Very few directors of opera, I believe, take the plunge in directing a feature film, and even smaller of a number tackle a project with Meryl Streep. That is what Chen Shi-Zheng did with â€œDark Matterâ€, and eir aptitude and skill behind the camera is enough to even take someone like Streepâ€™s style to the next level. The film itself deals with the linkages between Streepâ€™s character (Joanna), a rich individual that is more in the vein of philanthropists than anything and Chinese charge Liu Xing (Ye Liu, known from Curse of the Golden Flower and Blood Brothers).
Valley State University, where Liu Xing ultimately enters, seems like the best place for the protagonist to make a name for eirself. However, the chance of any breaking out decrease considerably after racial differences start to boil up, leading individuals in places of power to rail against the young upstart. How this tension ultimately resolves is something that viewers will have to see to believe, but Chen Shi-Zheng is able to keep viewersâ€™ interest ultimately piqued through the entirety of the film. Dark Matter is the substance that science-minded Liu Xing is looking to understand, and the actions that ey takes through the film really bring eir into being that element.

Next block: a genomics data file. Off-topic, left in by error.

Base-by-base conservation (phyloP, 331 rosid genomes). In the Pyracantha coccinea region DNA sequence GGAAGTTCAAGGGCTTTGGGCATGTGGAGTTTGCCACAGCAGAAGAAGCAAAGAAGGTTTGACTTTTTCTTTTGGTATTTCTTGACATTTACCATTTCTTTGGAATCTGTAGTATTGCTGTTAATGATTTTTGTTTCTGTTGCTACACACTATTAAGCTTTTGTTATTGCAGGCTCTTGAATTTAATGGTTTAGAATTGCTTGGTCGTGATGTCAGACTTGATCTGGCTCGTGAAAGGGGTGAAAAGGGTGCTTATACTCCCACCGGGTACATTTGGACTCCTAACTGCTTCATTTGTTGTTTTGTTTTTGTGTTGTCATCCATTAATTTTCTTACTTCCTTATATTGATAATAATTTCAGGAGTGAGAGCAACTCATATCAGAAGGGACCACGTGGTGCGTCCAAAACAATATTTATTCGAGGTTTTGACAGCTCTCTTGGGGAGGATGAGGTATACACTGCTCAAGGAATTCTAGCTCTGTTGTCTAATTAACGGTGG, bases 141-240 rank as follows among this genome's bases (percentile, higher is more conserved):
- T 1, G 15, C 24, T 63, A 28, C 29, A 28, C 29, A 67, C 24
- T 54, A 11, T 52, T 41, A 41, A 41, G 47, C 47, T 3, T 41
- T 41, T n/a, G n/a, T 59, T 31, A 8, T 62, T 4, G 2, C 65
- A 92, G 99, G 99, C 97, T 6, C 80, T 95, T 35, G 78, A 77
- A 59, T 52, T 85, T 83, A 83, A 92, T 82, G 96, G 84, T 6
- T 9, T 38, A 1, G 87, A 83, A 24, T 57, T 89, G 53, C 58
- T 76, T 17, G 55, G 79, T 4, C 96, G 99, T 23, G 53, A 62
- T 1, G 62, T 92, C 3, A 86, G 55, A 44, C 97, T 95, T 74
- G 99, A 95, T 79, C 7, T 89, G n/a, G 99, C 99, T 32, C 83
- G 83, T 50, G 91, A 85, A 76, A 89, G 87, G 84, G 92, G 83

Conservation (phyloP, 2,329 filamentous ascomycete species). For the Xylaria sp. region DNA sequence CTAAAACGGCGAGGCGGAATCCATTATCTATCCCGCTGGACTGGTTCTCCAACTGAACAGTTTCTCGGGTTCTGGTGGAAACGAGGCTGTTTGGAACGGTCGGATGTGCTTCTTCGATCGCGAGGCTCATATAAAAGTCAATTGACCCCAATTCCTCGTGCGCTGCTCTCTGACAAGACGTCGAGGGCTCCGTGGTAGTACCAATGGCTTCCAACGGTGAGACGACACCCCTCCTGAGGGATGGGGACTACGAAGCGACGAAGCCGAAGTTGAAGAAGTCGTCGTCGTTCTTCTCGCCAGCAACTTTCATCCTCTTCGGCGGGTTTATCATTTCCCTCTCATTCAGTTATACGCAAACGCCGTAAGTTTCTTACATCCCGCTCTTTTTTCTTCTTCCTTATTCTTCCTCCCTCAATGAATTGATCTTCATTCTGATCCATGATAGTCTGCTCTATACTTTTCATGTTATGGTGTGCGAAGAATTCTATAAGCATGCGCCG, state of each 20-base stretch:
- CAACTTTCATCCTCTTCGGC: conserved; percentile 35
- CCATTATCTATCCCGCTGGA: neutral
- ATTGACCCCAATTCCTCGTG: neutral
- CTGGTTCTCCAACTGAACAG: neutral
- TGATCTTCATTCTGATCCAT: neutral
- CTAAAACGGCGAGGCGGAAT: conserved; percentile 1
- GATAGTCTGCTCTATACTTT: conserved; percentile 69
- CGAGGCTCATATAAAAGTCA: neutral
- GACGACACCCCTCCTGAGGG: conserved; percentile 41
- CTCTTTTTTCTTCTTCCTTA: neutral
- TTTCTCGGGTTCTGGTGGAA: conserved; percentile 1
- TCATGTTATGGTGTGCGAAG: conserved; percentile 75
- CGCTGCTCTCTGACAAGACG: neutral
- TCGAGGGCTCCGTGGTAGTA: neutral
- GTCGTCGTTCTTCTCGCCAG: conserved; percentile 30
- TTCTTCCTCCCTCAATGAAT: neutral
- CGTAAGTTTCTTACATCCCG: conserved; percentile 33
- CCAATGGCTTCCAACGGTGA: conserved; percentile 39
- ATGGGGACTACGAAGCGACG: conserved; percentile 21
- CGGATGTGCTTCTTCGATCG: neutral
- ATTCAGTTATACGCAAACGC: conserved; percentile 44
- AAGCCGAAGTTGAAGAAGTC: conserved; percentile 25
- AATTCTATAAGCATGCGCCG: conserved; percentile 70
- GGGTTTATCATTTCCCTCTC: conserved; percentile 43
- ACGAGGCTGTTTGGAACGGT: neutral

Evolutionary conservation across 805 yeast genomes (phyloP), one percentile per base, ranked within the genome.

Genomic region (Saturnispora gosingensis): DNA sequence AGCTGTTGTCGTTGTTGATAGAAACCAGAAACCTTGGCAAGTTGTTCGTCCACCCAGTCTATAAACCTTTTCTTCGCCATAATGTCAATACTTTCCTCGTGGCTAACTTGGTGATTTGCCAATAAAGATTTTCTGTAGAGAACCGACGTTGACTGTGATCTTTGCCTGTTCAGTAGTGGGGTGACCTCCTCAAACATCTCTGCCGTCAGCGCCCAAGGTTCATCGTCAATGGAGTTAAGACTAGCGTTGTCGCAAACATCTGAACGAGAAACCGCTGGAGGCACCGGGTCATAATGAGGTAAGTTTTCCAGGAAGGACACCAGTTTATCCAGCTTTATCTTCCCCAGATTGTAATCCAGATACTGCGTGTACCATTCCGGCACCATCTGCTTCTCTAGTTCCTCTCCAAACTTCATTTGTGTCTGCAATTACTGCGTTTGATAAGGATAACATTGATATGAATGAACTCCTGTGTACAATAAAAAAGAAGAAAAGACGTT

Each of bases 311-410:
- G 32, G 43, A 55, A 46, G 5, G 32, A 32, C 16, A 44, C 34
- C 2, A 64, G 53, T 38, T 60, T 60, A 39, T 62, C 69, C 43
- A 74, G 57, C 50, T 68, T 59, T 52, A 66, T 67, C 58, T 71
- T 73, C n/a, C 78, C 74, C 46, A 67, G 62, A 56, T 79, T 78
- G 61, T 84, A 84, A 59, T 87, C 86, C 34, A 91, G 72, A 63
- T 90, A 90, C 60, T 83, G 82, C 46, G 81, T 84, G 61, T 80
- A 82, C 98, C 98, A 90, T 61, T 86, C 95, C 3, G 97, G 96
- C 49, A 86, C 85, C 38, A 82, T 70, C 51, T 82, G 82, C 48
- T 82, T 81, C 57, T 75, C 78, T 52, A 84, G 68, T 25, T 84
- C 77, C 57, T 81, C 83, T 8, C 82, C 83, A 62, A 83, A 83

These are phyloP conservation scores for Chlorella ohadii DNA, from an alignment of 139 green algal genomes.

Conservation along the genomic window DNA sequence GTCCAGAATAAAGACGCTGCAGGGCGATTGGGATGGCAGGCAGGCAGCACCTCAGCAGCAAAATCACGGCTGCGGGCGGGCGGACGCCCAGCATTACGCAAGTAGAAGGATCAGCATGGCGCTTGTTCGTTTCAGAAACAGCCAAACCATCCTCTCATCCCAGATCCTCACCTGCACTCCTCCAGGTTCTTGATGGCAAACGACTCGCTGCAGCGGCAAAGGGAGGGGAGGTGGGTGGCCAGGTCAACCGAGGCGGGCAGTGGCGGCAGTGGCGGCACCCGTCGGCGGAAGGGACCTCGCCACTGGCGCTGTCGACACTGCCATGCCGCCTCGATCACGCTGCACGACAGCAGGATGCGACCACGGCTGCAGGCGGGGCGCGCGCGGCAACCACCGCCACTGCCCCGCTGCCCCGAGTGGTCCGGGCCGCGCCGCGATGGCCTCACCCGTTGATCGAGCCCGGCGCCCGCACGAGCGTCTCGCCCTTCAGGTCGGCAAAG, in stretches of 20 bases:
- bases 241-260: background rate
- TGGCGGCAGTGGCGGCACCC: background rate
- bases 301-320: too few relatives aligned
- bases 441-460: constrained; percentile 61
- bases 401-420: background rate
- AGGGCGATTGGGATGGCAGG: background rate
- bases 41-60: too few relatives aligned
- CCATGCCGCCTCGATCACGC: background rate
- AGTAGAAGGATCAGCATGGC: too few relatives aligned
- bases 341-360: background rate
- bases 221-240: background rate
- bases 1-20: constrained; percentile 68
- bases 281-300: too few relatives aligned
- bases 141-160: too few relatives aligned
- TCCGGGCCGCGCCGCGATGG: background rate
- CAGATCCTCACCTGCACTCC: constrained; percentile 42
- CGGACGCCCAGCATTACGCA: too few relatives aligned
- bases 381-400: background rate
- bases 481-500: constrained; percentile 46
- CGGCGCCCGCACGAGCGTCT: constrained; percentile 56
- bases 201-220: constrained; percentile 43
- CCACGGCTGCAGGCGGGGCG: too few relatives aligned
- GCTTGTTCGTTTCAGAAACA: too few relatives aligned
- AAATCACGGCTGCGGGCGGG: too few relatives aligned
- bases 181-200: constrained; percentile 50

The final act of the movie reinforces that, creating a powerful moral to the story that makes it clear that individuals should not let themselves get too involved in their work, lest they lose all connections to those around them. Screen Mediaâ€™s transfer of the film is clear and sharp, ensuring that colors are crisp and audio is at least as solid as it would be at a movie theatre. This is my first time with a Screen Media film, and I sincerely hope that it will not be the last.
Dark Matter (DVD) / 2009 Screen Media / 90 Minutes / http://www.screenmedia.net